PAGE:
The Sources of Revelation




Monsignor G. Van Noort. S.T.D.



The Church and Sacred Tradition




I.    1. Definition: Objective Oral Tradition Is that Collection of Speculative and Practical Truths Communicated viva voce to the Church by Christ and the Apostles as Organs of Revelation, to be Safeguarded Until the End of Time

2. Further Specifications:

a.  dogmatic;

b. divine or divine-apostolic;

c.  ecclesiastical vs. mundane;

d. apostolic vs. post-apostolic.


II.  The Protestant Position


III. The Catholic Dogma on the Origin, the Preservation, and the Value of Tradition


IV. 1. The Precise Question at Issue in the Controversy with

Protestants:   Does the Church Draw the Christian Rev­elation which It Must Teach from Scripture Alone?

2. This Question Divisible Into the Two Following:

a.  Are the truths actually contained in Scripture known by the magisterium from this source alone?

b. Is all of Christian revelation to be found in Scripture?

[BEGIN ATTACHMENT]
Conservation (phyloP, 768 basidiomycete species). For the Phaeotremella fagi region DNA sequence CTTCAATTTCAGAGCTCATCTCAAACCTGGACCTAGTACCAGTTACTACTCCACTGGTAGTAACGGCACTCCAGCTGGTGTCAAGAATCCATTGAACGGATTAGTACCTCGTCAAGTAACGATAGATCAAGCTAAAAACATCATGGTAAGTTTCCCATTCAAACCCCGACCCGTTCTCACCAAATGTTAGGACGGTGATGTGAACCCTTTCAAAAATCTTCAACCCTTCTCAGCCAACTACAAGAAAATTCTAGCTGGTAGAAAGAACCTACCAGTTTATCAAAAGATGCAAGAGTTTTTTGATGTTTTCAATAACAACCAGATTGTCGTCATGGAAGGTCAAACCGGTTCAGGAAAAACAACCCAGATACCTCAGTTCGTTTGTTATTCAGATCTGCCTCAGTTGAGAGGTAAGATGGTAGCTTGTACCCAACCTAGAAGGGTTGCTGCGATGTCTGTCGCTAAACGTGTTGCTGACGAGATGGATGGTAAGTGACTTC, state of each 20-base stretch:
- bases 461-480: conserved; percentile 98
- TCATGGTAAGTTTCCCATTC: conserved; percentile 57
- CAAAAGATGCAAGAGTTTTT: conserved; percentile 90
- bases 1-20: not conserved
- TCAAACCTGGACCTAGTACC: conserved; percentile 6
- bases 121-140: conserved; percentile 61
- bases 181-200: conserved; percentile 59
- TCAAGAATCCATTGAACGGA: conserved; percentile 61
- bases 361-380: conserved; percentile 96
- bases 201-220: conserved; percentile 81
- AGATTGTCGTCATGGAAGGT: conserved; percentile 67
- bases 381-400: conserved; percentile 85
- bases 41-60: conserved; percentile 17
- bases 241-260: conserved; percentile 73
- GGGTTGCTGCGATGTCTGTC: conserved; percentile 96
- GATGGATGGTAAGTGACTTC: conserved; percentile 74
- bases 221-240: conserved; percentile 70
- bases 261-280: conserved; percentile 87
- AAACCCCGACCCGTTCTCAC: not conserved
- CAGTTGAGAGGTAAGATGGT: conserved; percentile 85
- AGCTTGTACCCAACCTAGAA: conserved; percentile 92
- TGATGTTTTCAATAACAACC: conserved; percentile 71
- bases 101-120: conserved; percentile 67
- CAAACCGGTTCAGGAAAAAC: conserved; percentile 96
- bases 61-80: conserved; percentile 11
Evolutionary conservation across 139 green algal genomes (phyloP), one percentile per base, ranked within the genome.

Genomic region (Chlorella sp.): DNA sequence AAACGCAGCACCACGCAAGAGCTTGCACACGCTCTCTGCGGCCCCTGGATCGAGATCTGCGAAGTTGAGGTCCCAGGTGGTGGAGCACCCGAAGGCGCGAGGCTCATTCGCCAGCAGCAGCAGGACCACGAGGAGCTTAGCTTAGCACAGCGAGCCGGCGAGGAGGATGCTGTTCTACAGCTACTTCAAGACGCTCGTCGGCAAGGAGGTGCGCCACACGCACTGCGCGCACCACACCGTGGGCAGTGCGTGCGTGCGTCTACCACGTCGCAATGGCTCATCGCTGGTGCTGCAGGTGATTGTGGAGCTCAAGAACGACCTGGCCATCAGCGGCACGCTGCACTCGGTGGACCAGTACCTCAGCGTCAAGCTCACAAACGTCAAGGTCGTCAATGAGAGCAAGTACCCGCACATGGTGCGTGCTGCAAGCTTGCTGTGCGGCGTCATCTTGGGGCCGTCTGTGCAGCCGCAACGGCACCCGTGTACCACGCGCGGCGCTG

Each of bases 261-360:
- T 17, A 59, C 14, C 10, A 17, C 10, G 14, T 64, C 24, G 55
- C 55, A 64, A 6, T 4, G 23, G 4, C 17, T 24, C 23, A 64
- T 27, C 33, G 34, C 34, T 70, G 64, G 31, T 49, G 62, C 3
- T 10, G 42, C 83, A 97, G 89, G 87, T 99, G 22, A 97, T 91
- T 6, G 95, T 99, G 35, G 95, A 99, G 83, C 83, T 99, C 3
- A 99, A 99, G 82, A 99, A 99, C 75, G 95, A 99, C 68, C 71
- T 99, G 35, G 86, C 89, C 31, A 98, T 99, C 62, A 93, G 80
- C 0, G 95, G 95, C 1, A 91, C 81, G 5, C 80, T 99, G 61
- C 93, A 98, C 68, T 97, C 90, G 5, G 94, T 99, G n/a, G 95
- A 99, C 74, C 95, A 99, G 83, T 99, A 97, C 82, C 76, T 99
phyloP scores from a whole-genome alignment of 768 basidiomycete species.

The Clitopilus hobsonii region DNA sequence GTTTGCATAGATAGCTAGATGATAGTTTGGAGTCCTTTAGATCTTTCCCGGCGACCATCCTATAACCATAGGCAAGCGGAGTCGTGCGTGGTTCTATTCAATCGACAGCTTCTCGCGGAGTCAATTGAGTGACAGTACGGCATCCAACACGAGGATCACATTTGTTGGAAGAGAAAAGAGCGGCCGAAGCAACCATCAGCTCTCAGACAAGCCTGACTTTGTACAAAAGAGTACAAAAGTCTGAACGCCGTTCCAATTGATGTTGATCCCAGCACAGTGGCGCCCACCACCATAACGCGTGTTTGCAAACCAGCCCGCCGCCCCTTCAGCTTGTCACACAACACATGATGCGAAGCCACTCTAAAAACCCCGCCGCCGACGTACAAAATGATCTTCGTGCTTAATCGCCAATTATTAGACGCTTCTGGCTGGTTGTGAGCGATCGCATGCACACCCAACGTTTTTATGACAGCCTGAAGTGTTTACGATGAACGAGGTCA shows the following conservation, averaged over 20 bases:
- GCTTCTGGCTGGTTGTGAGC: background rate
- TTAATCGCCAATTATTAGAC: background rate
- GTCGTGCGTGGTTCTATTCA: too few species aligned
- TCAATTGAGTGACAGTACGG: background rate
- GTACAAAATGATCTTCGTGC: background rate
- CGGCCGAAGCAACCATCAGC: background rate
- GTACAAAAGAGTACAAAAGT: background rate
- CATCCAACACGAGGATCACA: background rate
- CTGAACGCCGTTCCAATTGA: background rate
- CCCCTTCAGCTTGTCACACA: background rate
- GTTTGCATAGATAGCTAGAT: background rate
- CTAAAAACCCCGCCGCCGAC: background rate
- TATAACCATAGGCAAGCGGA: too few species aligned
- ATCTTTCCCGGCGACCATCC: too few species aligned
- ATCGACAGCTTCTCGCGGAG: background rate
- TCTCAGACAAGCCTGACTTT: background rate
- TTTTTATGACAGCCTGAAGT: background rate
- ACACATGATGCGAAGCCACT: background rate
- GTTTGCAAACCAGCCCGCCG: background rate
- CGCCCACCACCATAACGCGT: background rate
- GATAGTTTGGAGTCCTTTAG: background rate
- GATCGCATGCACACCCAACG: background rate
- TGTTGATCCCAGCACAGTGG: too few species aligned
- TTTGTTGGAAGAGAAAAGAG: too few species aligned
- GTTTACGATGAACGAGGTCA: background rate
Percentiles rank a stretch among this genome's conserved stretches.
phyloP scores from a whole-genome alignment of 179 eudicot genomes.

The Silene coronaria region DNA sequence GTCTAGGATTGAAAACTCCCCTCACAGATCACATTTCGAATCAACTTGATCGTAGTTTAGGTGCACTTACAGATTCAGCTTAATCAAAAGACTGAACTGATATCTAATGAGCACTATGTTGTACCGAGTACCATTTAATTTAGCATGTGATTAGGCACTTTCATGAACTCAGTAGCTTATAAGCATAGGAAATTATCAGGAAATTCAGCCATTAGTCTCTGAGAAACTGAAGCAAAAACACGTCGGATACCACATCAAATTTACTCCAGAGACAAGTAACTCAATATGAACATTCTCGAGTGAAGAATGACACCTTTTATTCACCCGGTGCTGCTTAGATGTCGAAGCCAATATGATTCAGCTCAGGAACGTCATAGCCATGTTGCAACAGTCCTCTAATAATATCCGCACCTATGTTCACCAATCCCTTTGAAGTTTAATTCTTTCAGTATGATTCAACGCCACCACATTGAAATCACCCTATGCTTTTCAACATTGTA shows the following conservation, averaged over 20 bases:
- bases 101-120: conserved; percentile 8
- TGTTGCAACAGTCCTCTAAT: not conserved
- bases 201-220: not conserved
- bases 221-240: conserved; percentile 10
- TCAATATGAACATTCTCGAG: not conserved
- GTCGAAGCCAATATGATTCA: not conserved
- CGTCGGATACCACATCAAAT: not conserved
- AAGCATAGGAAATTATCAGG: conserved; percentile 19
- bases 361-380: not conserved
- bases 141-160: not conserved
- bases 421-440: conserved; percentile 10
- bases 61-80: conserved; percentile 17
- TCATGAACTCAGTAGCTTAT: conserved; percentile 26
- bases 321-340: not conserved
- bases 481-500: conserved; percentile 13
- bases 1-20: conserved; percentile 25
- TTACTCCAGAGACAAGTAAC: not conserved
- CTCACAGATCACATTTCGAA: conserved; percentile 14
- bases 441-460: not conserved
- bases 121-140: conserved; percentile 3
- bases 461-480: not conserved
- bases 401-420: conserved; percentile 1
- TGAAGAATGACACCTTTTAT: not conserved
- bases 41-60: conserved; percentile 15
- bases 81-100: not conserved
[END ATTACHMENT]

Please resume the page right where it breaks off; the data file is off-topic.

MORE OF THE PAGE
V.   Some Necessary Distinctions:

1. inherent Tradition;

2. declarative Tradition;

3. constitutive Tradition.


VI. All Agree, More or Less, on the Existence of Inherent or Declarative Tradition, but Not on that of Constitutive Tradition. The Controversy, then, Centers on Two Issues:

      1.   Is Tradition to be considered a distinct source even for those truths formally contained in Scrip­ture?

      2.   Does Tradition go beyond the data of Scripture?




I.   Notion and Division of Tradition

We turn now to the other source of Christian doctrine, Tradition in the strict sense, or oral Tradition. It may be defined as that collection of speculative and practical truths communicated viva voce to the Church by Christ and the apostles, acting as organs of revelation, to be safeguarded until the end of time. The precise designation of this tradition is objective oral Tradition.1